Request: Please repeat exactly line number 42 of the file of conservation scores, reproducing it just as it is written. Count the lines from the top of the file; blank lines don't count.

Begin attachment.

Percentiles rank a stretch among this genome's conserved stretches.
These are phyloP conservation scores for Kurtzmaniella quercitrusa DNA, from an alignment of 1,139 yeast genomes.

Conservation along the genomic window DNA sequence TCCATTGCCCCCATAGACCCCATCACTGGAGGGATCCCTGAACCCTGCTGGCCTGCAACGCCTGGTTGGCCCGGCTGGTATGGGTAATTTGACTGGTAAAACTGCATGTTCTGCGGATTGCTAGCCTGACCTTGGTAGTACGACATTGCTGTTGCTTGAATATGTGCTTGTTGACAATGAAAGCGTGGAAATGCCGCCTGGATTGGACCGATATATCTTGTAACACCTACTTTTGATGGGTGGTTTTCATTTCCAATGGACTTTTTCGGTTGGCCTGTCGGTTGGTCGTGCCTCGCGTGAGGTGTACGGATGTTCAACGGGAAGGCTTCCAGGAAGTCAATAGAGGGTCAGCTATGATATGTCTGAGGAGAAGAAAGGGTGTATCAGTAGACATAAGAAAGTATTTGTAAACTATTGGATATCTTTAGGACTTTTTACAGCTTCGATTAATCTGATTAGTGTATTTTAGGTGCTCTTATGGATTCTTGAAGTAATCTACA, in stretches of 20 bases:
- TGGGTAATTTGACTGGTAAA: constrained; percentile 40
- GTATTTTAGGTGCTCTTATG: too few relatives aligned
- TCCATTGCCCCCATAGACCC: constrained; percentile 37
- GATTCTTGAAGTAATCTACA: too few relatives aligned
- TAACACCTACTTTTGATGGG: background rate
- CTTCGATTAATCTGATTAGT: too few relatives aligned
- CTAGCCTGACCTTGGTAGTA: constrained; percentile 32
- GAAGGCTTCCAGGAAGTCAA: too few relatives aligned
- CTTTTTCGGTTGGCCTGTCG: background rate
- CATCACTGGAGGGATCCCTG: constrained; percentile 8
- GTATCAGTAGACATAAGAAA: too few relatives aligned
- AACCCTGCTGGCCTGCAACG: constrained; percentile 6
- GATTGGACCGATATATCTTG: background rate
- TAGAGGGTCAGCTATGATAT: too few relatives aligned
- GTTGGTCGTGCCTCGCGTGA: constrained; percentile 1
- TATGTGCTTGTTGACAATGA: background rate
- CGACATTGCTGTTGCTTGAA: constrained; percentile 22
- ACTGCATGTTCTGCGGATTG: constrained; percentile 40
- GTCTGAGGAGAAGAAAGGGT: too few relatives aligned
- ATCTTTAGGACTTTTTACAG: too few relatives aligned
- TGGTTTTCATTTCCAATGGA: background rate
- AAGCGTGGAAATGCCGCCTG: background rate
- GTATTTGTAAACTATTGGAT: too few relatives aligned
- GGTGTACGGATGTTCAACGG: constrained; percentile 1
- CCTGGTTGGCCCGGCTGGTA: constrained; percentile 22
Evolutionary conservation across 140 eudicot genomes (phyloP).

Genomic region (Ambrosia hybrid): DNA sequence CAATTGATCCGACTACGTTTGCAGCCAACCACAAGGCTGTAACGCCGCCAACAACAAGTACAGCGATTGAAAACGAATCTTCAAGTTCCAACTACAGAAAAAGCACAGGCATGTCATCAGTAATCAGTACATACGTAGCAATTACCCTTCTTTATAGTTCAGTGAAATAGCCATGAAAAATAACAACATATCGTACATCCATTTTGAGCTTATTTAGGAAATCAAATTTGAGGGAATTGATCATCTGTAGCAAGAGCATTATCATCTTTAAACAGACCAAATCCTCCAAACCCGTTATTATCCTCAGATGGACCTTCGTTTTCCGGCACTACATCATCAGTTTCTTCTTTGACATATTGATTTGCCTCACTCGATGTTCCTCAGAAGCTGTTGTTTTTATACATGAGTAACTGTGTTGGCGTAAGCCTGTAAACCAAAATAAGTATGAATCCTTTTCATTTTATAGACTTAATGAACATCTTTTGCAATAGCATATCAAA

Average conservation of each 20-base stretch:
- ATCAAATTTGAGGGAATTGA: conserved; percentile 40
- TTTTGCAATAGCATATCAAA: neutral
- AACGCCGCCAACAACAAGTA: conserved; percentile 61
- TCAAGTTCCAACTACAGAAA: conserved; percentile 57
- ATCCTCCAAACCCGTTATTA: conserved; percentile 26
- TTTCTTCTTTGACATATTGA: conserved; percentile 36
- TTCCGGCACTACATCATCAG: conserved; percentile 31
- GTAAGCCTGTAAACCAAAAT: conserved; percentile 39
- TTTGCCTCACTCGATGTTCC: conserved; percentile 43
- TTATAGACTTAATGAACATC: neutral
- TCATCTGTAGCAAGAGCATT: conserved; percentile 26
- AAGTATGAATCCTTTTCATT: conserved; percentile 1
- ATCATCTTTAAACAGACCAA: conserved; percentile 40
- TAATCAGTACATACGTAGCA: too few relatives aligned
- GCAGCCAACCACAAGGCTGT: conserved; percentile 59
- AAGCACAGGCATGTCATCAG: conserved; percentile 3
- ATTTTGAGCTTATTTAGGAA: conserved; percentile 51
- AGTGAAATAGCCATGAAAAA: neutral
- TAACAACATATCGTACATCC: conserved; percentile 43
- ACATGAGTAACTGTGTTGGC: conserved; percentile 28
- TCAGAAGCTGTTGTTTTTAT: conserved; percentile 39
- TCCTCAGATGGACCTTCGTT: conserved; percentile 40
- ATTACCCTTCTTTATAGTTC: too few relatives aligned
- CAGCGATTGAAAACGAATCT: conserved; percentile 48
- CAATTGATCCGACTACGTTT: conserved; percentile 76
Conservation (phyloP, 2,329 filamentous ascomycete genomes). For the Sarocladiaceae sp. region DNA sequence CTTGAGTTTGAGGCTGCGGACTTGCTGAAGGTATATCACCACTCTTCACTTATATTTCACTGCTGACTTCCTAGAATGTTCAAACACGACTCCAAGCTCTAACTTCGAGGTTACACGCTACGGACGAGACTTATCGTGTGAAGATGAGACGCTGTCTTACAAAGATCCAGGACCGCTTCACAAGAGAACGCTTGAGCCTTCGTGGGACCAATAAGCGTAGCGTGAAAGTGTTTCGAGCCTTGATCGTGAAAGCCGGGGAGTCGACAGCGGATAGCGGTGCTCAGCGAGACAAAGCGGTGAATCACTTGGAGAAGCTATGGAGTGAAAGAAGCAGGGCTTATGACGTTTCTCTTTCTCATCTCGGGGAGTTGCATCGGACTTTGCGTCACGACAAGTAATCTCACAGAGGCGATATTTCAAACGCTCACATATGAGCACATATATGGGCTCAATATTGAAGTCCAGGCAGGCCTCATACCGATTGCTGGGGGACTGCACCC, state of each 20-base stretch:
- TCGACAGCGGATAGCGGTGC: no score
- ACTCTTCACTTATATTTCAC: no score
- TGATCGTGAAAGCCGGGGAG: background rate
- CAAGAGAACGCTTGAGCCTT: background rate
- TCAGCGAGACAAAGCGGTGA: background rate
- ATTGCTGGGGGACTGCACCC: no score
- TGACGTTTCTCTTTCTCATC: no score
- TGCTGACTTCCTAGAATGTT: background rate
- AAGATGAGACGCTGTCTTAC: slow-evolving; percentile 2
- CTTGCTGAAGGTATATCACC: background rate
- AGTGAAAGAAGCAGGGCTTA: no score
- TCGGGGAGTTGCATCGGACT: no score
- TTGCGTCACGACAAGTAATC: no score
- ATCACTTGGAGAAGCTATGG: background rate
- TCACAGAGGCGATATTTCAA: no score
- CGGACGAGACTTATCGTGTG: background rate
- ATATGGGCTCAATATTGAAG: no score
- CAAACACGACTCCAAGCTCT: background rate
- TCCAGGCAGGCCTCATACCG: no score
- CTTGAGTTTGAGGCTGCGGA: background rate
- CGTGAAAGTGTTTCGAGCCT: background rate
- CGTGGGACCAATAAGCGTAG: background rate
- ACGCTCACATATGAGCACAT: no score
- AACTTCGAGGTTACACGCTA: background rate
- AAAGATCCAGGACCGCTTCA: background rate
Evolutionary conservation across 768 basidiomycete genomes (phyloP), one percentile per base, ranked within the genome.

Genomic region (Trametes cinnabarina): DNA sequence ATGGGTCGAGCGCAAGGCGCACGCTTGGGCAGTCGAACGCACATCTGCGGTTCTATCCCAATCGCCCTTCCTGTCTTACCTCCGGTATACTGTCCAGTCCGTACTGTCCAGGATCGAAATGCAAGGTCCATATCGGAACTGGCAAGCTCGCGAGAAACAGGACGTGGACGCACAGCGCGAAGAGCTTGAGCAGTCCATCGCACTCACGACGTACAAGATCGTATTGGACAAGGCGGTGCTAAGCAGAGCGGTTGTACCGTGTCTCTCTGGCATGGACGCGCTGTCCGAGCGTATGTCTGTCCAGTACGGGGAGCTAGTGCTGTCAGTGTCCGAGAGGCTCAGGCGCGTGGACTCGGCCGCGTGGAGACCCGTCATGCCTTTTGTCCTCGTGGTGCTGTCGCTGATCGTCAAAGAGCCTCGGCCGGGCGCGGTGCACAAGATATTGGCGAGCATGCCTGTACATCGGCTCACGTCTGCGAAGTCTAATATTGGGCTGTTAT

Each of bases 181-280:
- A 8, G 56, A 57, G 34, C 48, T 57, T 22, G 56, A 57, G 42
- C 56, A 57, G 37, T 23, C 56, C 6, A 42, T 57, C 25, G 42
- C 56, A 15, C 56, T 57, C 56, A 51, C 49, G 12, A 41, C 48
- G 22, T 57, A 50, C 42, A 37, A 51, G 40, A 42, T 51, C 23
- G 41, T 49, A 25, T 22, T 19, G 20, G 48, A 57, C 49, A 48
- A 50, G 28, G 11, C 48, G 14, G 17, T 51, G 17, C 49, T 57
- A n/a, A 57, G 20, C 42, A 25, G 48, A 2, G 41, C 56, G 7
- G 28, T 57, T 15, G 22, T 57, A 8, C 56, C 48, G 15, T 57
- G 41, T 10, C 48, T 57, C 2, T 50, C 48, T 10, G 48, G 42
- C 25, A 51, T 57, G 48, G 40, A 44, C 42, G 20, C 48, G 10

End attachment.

- TCATCTGTAGCAAGAGCATT: conserved; percentile 26